Callosal apraxia

Neill R Graff Radford, K. Welsh, J. Godersky

Research output: Contribution to journalArticle

67 Citations (Scopus)

Abstract

A 39-year-old right-handed woman suffered a ruptured pericallosal aneurysm. Serial MRI studies showed damage to the genu and most of the body of the corpus callosum but not the splenium. Both supplementary motor areas (SMA) appeared intact. We studied the patient's praxis performance at intervals over a 4-month period with a standardized battery. The study suggests that apraxia seen in patients with callosal lesions is probably due to the callosal damage, not to the usually associated SMA lesion. Our findings support Liepmann's idea that the left hemisphere is dominant for praxis in both hands. We propose, however, that the dominance effect is related to the type of test given and varies among individuals. As regards the latter, in some individuals the left hemisphere is strongly dominant for motor tasks, while in others it is less so. As regards the type of test, the most enduring left-hand apraxia is seen in verbal, not visuomotor tests.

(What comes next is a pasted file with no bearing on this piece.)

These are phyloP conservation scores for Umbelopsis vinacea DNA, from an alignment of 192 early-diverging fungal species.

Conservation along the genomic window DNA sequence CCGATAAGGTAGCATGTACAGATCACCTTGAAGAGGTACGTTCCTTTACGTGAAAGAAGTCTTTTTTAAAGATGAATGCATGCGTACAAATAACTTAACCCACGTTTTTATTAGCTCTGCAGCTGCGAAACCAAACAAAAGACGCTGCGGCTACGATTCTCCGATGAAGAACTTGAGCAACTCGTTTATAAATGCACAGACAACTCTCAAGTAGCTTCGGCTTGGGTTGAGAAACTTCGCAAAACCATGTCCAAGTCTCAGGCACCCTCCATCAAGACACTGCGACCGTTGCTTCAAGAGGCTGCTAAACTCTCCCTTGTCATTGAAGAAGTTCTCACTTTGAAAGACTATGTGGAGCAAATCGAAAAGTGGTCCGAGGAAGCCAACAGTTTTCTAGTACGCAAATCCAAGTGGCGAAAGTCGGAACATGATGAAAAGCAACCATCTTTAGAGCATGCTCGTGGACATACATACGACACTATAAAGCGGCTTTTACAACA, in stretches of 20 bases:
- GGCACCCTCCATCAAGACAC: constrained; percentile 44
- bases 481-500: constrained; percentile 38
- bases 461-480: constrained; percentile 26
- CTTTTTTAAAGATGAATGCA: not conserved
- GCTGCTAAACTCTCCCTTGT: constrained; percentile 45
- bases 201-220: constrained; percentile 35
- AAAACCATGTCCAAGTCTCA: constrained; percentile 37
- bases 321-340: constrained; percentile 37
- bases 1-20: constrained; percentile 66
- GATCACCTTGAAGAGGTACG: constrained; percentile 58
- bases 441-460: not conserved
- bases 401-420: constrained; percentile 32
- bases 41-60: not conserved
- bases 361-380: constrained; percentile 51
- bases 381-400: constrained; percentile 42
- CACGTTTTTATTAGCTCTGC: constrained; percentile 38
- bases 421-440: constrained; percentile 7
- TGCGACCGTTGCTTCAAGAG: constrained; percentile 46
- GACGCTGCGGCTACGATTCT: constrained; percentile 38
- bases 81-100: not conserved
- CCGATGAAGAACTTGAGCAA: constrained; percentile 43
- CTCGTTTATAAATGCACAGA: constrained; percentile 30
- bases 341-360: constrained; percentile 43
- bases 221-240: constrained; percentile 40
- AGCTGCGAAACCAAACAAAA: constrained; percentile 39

Original languageEnglish (US)
Pages (from-to)100-105
Number of pages6
JournalNeurology
Volume37
Issue number1
StatePublished - 1987
Externally publishedYes

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Apraxias
Corpus Callosum
Motor Cortex
Hand
Women's Rights
Ruptured Aneurysm

ASJC Scopus subject areas

  • Neuroscience(all)

Cite this

Graff Radford, N. R., Welsh, K., & Godersky, J. (1987). Callosal apraxia. Neurology, 37(1), 100-105.

Callosal apraxia. / Graff Radford, Neill R; Welsh, K.; Godersky, J.

In: Neurology, Vol. 37, No. 1, 1987, p. 100-105.

Research output: Contribution to journalArticle

Graff Radford, NR, Welsh, K & Godersky, J 1987, 'Callosal apraxia', Neurology, vol. 37, no. 1, pp. 100-105.
Graff Radford NR, Welsh K, Godersky J. Callosal apraxia. Neurology. 1987;37(1):100-105.
Graff Radford, Neill R ; Welsh, K. ; Godersky, J. / Callosal apraxia. In: Neurology. 1987 ; Vol. 37, No. 1. pp. 100-105.
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